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New Car Leasing

If you've set your heart on buying that latest model of car from a new car dealer, there are a few handy tips that could help you avoid any pitfalls before you sign the leasing agreement on that car.

New Car Leasing

Ask the new car dealers about the possibility of trading in your existing car. Ask how much it would be valued at and how it would affect the price of the new car. Maybe the new car dealer could offer to reduce the monthly installments on the new car lease. Find out how much the discount comes to and when it is applied as sometimes you have to make a full payment and then claim it back at a later stage. Find out the exact trade-in value that you will get.

Before signing that lease agreement on your new car, ask your new car dealer to give you a detailed list of all costs that you are expected to pay so you don't get any unpleasant surprises when hidden costs suddenly show up. A new car dealer is aware of all incidental expenses involved and may or may not enlighten you unless you ask.

Make sure you know the consequences in advance and are prepared for them in the unlikely event that you are unable to make the lease payment on your new car, even if it involves just one late payment. The new car dealer would be able to give you information regarding available insurances like Redundancy Insurance and Early Termination Insurance. These insurances cover different eventualities including early termination, which could be of great help if you have to return the car before the lease agreement ends in which case you would incur some early termination charges. Check how much this is likely to be.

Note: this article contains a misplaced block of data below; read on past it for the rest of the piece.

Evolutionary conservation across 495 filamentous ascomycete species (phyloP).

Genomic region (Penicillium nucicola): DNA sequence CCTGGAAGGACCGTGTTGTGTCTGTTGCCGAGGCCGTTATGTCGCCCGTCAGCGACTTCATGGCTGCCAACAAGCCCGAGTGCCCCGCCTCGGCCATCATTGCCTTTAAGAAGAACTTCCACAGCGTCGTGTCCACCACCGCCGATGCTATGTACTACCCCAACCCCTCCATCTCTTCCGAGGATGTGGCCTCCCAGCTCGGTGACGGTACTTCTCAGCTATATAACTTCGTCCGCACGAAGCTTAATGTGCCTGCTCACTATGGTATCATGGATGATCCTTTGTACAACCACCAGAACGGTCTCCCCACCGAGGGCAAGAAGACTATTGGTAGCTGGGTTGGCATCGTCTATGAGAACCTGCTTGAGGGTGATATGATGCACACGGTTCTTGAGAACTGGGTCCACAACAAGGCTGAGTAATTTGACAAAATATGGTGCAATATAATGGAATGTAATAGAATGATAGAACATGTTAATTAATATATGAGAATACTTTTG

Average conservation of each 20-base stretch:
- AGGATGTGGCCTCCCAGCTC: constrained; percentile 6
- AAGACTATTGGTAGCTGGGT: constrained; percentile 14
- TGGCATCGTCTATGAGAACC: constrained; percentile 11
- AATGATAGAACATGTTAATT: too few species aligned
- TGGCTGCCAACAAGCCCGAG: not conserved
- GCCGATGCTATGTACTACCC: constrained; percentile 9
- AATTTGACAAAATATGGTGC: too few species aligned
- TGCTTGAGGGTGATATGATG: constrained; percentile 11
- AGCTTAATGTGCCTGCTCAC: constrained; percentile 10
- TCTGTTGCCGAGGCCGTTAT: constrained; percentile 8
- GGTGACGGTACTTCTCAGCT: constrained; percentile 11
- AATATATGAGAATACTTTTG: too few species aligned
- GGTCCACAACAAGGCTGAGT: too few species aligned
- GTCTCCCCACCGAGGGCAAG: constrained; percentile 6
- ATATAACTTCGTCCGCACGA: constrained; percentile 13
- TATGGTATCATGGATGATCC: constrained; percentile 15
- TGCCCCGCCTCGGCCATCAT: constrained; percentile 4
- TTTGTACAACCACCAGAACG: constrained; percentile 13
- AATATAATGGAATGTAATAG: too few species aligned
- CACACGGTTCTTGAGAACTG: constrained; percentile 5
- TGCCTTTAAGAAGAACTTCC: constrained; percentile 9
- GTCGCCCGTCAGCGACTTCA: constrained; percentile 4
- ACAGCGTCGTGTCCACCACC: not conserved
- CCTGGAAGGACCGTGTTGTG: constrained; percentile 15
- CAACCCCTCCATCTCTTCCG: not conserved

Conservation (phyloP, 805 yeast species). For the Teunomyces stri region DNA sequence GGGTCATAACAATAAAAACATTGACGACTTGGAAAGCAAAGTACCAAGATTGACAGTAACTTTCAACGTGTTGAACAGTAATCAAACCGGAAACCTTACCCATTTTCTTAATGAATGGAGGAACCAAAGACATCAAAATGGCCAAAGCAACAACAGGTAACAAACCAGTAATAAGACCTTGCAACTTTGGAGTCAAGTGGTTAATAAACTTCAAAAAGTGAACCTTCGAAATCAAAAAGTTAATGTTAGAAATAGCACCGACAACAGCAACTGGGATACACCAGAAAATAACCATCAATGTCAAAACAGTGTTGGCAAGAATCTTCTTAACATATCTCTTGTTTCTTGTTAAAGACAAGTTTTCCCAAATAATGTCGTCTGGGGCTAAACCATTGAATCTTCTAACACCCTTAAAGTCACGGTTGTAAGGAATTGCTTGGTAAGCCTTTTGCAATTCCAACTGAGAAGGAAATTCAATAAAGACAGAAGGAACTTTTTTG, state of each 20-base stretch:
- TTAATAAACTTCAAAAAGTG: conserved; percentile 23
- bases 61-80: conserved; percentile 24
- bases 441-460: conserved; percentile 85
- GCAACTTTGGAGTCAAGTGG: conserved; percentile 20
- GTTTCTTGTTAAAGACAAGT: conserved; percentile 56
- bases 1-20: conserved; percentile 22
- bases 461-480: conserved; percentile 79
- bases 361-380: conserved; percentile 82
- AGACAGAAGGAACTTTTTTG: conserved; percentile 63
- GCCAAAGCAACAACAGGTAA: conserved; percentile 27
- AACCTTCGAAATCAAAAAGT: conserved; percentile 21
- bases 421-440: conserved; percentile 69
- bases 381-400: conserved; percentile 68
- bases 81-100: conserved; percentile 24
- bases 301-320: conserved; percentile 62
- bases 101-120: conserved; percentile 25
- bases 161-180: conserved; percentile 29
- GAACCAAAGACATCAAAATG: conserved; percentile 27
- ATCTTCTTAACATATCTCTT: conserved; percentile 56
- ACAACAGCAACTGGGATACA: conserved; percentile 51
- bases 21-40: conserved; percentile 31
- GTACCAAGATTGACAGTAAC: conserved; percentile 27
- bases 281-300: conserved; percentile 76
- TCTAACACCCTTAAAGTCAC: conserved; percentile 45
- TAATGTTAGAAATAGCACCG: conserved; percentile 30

You can get lease terms from anywhere between 12 months to 60 months and variations in between. Take the servicing schedules of the vehicle into consideration while choosing your lease term. Servicing charges could cost you more if the term goes even a little over a 12-month period.

A lease can usually be extended but check how much extra that could cost you. When the lease ends the car ends up being auctioned to used car dealers who then spruce it up a bit and sell it at a profitable margin.

You can save extra money by leasing a used car but make sure it is "VAT Qualifying", less than 2 years old, has not covered more than 20,000 miles. Leasing used cars is cheaper because depreciation is taken into account, but limit your lease to cars that are no older than one or two years, or else the cheap initial cost may be covered by high maintenance costs in the long run.

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